In the documentary Minding the Gap, director Bing Liu communicates a fierce urge to break free of the suffocating strictures of poverty, family, social expectation, and the self-loathing these pressures inevitably forge. Filming his childhood friends for years in his violent, unemployment-racked hometown of Rockford, Illinois, Liu makes strikingly little pretense of possessing distance from his subjects. The film is driven, in fact, by his need for distance. Largely remaining behind the camera, Liu renders himself an omniscient narrator as well as a guidance counselor and, ultimately, a ghost. Subconsciously responding to Liu’s quest for distance, his friends open up to him in fashions that are startling in their intimacy and self-awareness.
Liu opens the film on his friends, Zack and Keire, as they execute breathtaking skateboard stunts, his camera following them with a propulsive fluidity. A skateboarder himself, Liu understands that such daredevilry isn’t undertaken simply for potential fame, but so as to enjoy the intricacies of process that are required of mastery. To commit oneself to such intricacies is to achieve temporary escape from chaos as well as to find an everyday meaning in life. This painstaking quality links daredevils to artists. Or, as Zack says: “In reality, I think it’s a control thing. You fuckin’ have to control the most minute, small details to make you feel normal in a world that’s not normal.”
Zack and Keire’s stunts—executed on ramps, stairways, and any other surface that catches their fancy—are action scenes that are imbued with the gravity of the participants’ youth, revelry, and need to prove themselves. In other words, these scenes are viscerally connected to the emotional tempos of the subjects—a claim that can be made of few modern action films. Occasionally, we’ll see Liu, most notably in flashbacks taken from footage shot when the subjects were children, and witness his similar sense of daring. Also, we sometimes see Liu filming Zack and Keire on the streets, fashioning dynamic set pieces with little in the way of production apparatus. With a handheld camera, Liu dives into the action, his adventurousness as a cinematographer inseparable from his fearlessness as a skateboarder. These glimpses of Liu also poignantly serve as his way of saying that Zack and Keire’s story is his own. Gradually, the skateboarding sequences give way to emotional confessions that reveal the fears driving Zack, Keire, Liu, and their respective families.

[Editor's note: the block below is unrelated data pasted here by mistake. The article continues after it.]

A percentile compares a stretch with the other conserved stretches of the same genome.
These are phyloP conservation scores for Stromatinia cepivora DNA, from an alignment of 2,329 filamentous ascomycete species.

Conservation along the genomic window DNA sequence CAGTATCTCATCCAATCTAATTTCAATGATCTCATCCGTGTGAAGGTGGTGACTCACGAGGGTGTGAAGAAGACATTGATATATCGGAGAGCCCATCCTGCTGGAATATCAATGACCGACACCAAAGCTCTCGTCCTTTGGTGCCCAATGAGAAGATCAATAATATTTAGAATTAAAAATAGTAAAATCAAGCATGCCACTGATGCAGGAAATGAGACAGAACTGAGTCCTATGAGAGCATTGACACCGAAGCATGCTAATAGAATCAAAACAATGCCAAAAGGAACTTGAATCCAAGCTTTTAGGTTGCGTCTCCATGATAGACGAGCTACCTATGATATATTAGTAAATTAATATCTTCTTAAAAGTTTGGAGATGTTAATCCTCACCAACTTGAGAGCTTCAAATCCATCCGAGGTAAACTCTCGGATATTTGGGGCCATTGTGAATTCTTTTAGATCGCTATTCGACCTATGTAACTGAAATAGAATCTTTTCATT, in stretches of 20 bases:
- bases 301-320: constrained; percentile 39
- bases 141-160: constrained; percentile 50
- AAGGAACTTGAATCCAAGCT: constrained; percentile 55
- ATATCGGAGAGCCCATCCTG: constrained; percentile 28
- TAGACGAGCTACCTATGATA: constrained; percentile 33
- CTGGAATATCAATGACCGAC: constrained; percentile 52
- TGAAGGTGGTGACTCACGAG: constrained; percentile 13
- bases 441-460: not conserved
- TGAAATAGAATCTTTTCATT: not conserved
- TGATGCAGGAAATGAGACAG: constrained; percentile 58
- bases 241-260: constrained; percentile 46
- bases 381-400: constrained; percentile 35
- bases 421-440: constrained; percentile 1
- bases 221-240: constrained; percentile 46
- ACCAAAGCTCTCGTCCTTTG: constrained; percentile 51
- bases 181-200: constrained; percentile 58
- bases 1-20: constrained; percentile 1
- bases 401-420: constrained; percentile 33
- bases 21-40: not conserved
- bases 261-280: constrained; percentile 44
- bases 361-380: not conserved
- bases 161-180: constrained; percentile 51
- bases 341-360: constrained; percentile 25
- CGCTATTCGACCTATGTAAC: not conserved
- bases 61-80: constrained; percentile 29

Zack is white, Keire is African-American, and Liu is Chinese-American, and the filmmaker is conscious of these cultural differences while parsing the heartbreaking similarities of these backgrounds. Despite their varied heritage, everyone in the film is mutually American of course, and this domestic identity is built, in these cases, on legacies of suppression and familial abuse that are exacerbated by financial hardship. All the film’s subjects are from broken families and were beaten as children by their fathers or father figures, and each of the film’s three central men wear this anger in a differing manner.
Bing Liu masterfully uses his insider’s access, managing to stay inside and outside of the material at once.
Zack, a new father himself, is an abuser, occasionally hitting his girlfriend, Nina, when they argue over their son. An intelligent, handsome, and tortured alcoholic, Zack appears to be the ladies’ man of the group, his violent energies exuding an erotic pull that’s traditional of bad boys. Keire and Liu are more passive than Zack, with no apparent romantic lives, yet Minding the Gap reveals them to be stronger, more self-interrogating, and more resourceful than their friend. Haunted by his father, Keire struggles to find an identity after high school, accepting a grueling dishwashing job at a restaurant. And Liu, of course, is making this film, growing obsessed by Zack’s abuse of Nina, which mirrors the abuse he and his mother weathered by his stepfather.
Liu interviews his friends, as well as Nina, his mother, and Keire’s mother, and the filmmaker has a talent for asking forbidden questions without losing the trust of his subjects. Zack and Liu’s mother, who each have perpetuated, suffered, or tolerated abuse, are hauntingly unwilling to make excuses for themselves, as they respect Liu enough not to ply him with justifications. When pressed with a question that’s traditionally asked of abused women—“Why do you put up with it?”—Nina obligatorily takes refuge in Zack’s good qualities, defending her man, though she learns to fend for herself. When Liu asks Nina’s permission to talk to Zack about their fighting, he’s clearly attempting to help her but also to implicitly atone for his and his mother’s own suffering, as well as his own complicity in abuse for tolerating Zack. Keire’s mother also haunts the film as another deflated matriarch, her love for Keire tempered with guilt and concern for his emotional scars.
Throughout Minding the Gap, Liu masterfully uses his insider’s access, managing to stay inside and outside of the material at once. Though his film ends on several notes of qualified optimism, Liu understands that the catharsis for which he yearns is illusory. Yet there is skateboarding, art, and love for these people, which offer a perpetually tantalizing hope of completion that springs from a promise of purpose and belonging.